The Government finally gave some new hope yesterday to the thousands of people who lost their pensions when their companies went bust, claiming it was confident it would be able to replace closer to 90 per cent of their lost savings, rather than the 80 per cent, which its Financial Assistance Scheme (FAS) offers.
The pledge, made by the Secretary of State for Work and Pensions, Peter Hain, came in response to the long-awaited publication of the government-commissioned review of the FAS, written by Andrew Young of the Government Actuary Department (GAD). Mr Young's interim report concluded that the pensions lifeboat was eroding the remaining assets in the bust pension schemes, supporting opposition claims that more money could be returned to scheme members by dropping the requirement for the schemes to buy annuities. It suggested that pooling assets from all defunct schemes may secure more money.
The report dismissed suggestions that life insurance companies' inherited estates should be used to top up the shortfall. However, it left the door open to using unclaimed life insurance policies as a way of ensuring all those affected get paid at least 90 per cent of their expected pension - a proposal that was successfully put into place in Ireland.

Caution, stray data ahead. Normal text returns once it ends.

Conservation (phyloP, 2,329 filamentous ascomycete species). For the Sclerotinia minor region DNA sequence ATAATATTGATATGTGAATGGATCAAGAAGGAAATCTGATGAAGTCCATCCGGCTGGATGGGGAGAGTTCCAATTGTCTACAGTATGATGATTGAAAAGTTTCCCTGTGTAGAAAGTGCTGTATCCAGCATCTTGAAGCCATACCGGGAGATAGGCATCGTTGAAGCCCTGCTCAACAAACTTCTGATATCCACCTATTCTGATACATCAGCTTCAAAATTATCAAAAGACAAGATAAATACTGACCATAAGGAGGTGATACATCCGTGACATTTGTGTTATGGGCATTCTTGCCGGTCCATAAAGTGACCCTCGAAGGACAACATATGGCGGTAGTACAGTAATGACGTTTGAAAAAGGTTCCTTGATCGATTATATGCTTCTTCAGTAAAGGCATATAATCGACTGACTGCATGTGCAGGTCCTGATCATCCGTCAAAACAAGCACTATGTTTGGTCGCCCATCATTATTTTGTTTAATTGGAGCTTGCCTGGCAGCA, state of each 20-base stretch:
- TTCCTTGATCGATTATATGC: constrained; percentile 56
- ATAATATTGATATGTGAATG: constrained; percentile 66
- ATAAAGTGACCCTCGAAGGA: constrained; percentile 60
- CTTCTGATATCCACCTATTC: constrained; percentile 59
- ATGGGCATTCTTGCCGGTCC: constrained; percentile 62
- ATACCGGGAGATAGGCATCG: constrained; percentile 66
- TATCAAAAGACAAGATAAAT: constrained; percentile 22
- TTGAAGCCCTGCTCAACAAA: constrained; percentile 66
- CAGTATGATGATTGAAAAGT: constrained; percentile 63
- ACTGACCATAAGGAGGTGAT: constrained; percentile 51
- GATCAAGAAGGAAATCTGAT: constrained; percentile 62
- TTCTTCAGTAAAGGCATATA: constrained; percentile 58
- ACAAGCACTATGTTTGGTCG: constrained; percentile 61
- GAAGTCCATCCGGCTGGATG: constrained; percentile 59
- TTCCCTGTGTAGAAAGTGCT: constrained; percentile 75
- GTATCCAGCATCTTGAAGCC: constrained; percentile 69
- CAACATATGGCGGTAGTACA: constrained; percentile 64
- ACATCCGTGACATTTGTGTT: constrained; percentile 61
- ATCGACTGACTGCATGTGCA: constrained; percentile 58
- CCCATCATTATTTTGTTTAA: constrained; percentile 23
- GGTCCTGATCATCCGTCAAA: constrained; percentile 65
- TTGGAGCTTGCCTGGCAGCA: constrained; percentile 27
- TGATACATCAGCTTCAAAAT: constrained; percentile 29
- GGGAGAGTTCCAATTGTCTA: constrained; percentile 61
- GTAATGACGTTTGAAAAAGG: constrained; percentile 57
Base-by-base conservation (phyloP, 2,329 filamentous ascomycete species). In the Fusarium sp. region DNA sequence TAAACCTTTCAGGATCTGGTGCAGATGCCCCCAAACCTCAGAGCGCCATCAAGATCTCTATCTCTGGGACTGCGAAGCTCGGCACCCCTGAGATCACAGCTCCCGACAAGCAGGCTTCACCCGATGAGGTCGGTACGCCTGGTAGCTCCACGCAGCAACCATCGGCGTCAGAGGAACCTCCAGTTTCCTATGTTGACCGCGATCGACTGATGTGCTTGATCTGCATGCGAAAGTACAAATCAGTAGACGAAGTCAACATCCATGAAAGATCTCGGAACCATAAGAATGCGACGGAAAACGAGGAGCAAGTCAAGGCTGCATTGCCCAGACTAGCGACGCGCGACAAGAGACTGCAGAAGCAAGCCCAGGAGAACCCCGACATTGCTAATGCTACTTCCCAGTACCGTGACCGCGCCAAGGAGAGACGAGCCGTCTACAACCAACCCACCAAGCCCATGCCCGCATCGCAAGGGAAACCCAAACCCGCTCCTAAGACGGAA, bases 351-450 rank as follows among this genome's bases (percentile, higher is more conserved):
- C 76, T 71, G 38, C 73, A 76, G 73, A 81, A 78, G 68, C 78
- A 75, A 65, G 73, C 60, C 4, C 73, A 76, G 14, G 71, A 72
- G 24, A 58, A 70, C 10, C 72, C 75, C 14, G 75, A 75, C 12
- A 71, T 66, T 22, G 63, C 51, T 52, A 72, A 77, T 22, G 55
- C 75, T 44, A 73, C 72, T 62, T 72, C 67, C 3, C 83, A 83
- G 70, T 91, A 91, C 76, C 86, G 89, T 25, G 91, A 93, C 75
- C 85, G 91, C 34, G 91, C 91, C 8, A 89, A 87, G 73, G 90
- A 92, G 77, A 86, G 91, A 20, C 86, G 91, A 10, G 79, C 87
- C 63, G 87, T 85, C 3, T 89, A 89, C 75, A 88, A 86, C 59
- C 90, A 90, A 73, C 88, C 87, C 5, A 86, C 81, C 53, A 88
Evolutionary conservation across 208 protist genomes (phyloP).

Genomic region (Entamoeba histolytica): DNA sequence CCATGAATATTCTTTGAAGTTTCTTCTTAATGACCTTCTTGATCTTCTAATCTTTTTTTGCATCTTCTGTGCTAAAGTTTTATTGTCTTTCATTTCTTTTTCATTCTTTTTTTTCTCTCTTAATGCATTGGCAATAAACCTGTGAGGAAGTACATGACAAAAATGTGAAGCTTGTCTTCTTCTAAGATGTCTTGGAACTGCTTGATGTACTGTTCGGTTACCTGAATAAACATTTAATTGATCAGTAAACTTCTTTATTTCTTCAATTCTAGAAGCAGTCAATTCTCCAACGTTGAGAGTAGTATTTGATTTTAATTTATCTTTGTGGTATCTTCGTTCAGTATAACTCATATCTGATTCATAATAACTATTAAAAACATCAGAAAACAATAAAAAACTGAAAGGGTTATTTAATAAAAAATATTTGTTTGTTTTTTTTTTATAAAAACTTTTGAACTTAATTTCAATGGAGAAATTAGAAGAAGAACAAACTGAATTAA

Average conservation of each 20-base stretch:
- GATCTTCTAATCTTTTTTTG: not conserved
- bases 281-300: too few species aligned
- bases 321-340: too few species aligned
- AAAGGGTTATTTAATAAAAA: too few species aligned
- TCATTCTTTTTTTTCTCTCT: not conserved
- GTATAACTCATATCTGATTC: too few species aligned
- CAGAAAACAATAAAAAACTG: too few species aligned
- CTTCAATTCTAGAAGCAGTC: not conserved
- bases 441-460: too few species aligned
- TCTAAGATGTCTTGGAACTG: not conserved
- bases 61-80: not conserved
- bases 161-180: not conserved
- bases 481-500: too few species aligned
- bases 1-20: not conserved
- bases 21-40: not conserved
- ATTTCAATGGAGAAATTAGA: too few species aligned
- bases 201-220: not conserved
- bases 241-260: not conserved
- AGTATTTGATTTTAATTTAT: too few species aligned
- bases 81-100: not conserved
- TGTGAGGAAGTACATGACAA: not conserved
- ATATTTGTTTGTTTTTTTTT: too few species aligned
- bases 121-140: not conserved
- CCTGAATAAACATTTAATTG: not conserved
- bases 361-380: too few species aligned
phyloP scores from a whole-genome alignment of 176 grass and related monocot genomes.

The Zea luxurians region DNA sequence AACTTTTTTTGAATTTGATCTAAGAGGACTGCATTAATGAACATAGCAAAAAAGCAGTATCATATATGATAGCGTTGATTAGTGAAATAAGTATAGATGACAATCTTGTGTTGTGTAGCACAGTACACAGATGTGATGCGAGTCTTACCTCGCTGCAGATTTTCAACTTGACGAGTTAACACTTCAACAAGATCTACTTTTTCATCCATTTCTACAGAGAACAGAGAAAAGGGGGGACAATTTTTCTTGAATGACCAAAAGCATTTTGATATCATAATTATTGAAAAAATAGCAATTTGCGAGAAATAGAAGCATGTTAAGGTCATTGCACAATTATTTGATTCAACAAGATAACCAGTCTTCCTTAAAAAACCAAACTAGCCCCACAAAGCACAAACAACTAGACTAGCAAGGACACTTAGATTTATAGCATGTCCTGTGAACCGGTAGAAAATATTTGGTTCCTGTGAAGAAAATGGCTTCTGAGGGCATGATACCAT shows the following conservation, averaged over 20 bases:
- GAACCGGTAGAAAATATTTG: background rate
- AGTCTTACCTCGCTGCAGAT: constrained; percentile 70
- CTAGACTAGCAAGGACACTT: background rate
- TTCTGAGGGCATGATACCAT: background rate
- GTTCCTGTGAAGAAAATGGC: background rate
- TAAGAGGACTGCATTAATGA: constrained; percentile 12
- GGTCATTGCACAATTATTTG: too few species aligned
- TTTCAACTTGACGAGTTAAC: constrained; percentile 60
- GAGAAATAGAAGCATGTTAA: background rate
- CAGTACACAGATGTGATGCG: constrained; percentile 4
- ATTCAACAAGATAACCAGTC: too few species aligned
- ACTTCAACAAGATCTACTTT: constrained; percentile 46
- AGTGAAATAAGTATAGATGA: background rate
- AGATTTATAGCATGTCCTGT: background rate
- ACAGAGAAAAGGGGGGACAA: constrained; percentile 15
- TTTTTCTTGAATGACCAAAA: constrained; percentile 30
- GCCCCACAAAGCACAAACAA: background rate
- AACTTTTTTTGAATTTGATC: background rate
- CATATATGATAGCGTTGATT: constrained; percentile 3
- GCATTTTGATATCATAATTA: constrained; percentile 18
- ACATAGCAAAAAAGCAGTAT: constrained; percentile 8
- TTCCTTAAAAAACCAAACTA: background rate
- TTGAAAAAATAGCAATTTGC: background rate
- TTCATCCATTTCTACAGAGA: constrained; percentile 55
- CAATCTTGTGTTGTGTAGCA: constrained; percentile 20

"These findings are very encouraging," said Mr Hain. "They show there are still significant amounts of money available in the collapsed pension schemes which, if managed carefully, could boost assistance for people who lost their pensions. We believe we will be able to move the 80 per cent guarantee from the taxpayer further towards 90 per cent." However, the Secretary of State said it was important that the Government was certain that the proposals could be delivered before it committed to them, indicating it would wait for the final report later this year.
MPs will vote today on a string of amendments to the Pensions Bill which, if passed, would enforce most of the Young report's preliminary recommendations immediately. The Government has said it plans to vote down the amendments, with Labour MPs likely to be under a three-line whip.
Dr Ros Altmann, a former Government pensions adviser who now fights on behalf of those who lost their pensions, said that MPs should examine their consciences before voting against the Bill. Danny Alexander, the Liberal Democrat spokesman for work and pensions, said: "The 125,000 victims of collapsed pensions have been waiting far too long for a fair settlement. I hope that Labour MPs will join with Liberal Democrats and other parties and do the right thing."Reuse content